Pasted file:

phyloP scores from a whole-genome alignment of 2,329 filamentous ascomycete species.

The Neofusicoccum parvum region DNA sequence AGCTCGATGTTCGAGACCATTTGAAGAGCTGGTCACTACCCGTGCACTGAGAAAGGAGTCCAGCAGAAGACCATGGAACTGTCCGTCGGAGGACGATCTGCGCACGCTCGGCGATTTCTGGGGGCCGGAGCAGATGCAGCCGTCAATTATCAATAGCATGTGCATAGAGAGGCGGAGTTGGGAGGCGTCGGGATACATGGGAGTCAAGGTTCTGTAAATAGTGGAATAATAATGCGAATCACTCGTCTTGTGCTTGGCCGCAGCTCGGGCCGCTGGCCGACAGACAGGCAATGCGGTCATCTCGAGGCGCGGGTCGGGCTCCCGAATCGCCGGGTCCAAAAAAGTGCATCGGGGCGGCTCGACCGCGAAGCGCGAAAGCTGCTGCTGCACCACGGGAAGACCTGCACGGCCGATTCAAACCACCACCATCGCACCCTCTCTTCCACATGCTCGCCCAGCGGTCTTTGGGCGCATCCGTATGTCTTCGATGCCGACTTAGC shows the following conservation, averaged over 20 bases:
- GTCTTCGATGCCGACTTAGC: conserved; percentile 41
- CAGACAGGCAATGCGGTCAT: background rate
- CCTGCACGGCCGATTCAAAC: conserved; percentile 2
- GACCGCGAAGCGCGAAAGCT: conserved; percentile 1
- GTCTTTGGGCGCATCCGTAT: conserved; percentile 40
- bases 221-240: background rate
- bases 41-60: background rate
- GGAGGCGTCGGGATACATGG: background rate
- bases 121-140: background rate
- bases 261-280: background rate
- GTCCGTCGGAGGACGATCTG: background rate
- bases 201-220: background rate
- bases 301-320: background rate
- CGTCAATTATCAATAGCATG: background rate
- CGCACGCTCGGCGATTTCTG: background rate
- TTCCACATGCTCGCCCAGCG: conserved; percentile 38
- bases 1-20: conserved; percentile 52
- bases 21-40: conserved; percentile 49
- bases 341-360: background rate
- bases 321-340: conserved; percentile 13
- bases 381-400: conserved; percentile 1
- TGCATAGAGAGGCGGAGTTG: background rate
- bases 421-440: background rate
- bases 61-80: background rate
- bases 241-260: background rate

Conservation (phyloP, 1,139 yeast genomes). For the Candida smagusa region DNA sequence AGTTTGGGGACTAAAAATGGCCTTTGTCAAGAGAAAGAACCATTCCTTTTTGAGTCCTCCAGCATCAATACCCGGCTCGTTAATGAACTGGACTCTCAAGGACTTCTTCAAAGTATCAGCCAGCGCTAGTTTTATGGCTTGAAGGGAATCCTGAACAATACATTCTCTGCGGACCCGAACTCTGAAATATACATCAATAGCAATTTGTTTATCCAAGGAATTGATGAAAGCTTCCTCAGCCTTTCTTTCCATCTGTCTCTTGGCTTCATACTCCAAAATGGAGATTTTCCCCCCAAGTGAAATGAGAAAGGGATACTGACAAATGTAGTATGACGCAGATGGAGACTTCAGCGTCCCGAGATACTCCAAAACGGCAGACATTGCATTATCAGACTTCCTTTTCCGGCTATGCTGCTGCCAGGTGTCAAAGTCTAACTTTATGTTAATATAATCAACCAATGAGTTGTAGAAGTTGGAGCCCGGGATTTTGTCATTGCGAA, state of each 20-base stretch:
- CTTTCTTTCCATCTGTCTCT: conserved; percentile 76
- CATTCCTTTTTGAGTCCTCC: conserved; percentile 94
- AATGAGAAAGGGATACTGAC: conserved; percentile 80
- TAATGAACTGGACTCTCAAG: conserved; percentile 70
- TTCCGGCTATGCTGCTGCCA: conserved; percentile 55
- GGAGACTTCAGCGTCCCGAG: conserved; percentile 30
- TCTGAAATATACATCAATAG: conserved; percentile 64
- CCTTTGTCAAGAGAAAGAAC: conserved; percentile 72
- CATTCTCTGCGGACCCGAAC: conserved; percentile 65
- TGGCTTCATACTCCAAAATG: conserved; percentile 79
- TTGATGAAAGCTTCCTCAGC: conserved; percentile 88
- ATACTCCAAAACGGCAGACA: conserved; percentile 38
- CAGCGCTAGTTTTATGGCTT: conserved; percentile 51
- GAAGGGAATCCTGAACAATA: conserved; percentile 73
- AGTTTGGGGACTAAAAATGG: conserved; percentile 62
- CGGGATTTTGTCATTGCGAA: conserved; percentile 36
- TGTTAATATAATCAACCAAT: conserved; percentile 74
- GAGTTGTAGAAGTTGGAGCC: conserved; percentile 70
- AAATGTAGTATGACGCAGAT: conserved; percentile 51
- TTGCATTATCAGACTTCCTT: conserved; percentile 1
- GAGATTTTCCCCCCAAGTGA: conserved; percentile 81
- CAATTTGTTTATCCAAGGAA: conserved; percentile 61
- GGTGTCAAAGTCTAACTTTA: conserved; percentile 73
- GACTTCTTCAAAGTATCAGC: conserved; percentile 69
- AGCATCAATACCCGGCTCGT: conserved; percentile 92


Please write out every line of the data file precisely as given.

phyloP scores from a whole-genome alignment of 2,329 filamentous ascomycete species.

The Neofusicoccum parvum region DNA sequence AGCTCGATGTTCGAGACCATTTGAAGAGCTGGTCACTACCCGTGCACTGAGAAAGGAGTCCAGCAGAAGACCATGGAACTGTCCGTCGGAGGACGATCTGCGCACGCTCGGCGATTTCTGGGGGCCGGAGCAGATGCAGCCGTCAATTATCAATAGCATGTGCATAGAGAGGCGGAGTTGGGAGGCGTCGGGATACATGGGAGTCAAGGTTCTGTAAATAGTGGAATAATAATGCGAATCACTCGTCTTGTGCTTGGCCGCAGCTCGGGCCGCTGGCCGACAGACAGGCAATGCGGTCATCTCGAGGCGCGGGTCGGGCTCCCGAATCGCCGGGTCCAAAAAAGTGCATCGGGGCGGCTCGACCGCGAAGCGCGAAAGCTGCTGCTGCACCACGGGAAGACCTGCACGGCCGATTCAAACCACCACCATCGCACCCTCTCTTCCACATGCTCGCCCAGCGGTCTTTGGGCGCATCCGTATGTCTTCGATGCCGACTTAGC shows the following conservation, averaged over 20 bases:
- GTCTTCGATGCCGACTTAGC: conserved; percentile 41
- CAGACAGGCAATGCGGTCAT: background rate
- CCTGCACGGCCGATTCAAAC: conserved; percentile 2
- GACCGCGAAGCGCGAAAGCT: conserved; percentile 1
- GTCTTTGGGCGCATCCGTAT: conserved; percentile 40
- bases 221-240: background rate
- bases 41-60: background rate
- GGAGGCGTCGGGATACATGG: background rate
- bases 121-140: background rate
- bases 261-280: background rate
- GTCCGTCGGAGGACGATCTG: background rate
- bases 201-220: background rate
- bases 301-320: background rate
- CGTCAATTATCAATAGCATG: background rate
- CGCACGCTCGGCGATTTCTG: background rate
- TTCCACATGCTCGCCCAGCG: conserved; percentile 38
- bases 1-20: conserved; percentile 52
- bases 21-40: conserved; percentile 49
- bases 341-360: background rate
- bases 321-340: conserved; percentile 13
- bases 381-400: conserved; percentile 1
- TGCATAGAGAGGCGGAGTTG: background rate
- bases 421-440: background rate
- bases 61-80: background rate
- bases 241-260: background rate

Conservation (phyloP, 1,139 yeast genomes). For the Candida smagusa region DNA sequence AGTTTGGGGACTAAAAATGGCCTTTGTCAAGAGAAAGAACCATTCCTTTTTGAGTCCTCCAGCATCAATACCCGGCTCGTTAATGAACTGGACTCTCAAGGACTTCTTCAAAGTATCAGCCAGCGCTAGTTTTATGGCTTGAAGGGAATCCTGAACAATACATTCTCTGCGGACCCGAACTCTGAAATATACATCAATAGCAATTTGTTTATCCAAGGAATTGATGAAAGCTTCCTCAGCCTTTCTTTCCATCTGTCTCTTGGCTTCATACTCCAAAATGGAGATTTTCCCCCCAAGTGAAATGAGAAAGGGATACTGACAAATGTAGTATGACGCAGATGGAGACTTCAGCGTCCCGAGATACTCCAAAACGGCAGACATTGCATTATCAGACTTCCTTTTCCGGCTATGCTGCTGCCAGGTGTCAAAGTCTAACTTTATGTTAATATAATCAACCAATGAGTTGTAGAAGTTGGAGCCCGGGATTTTGTCATTGCGAA, state of each 20-base stretch:
- CTTTCTTTCCATCTGTCTCT: conserved; percentile 76
- CATTCCTTTTTGAGTCCTCC: conserved; percentile 94
- AATGAGAAAGGGATACTGAC: conserved; percentile 80
- TAATGAACTGGACTCTCAAG: conserved; percentile 70
- TTCCGGCTATGCTGCTGCCA: conserved; percentile 55
- GGAGACTTCAGCGTCCCGAG: conserved; percentile 30
- TCTGAAATATACATCAATAG: conserved; percentile 64
- CCTTTGTCAAGAGAAAGAAC: conserved; percentile 72
- CATTCTCTGCGGACCCGAAC: conserved; percentile 65
- TGGCTTCATACTCCAAAATG: conserved; percentile 79
- TTGATGAAAGCTTCCTCAGC: conserved; percentile 88
- ATACTCCAAAACGGCAGACA: conserved; percentile 38
- CAGCGCTAGTTTTATGGCTT: conserved; percentile 51
- GAAGGGAATCCTGAACAATA: conserved; percentile 73
- AGTTTGGGGACTAAAAATGG: conserved; percentile 62
- CGGGATTTTGTCATTGCGAA: conserved; percentile 36
- TGTTAATATAATCAACCAAT: conserved; percentile 74
- GAGTTGTAGAAGTTGGAGCC: conserved; percentile 70
- AAATGTAGTATGACGCAGAT: conserved; percentile 51
- TTGCATTATCAGACTTCCTT: conserved; percentile 1
- GAGATTTTCCCCCCAAGTGA: conserved; percentile 81
- CAATTTGTTTATCCAAGGAA: conserved; percentile 61
- GGTGTCAAAGTCTAACTTTA: conserved; percentile 73
- GACTTCTTCAAAGTATCAGC: conserved; percentile 69
- AGCATCAATACCCGGCTCGT: conserved; percentile 92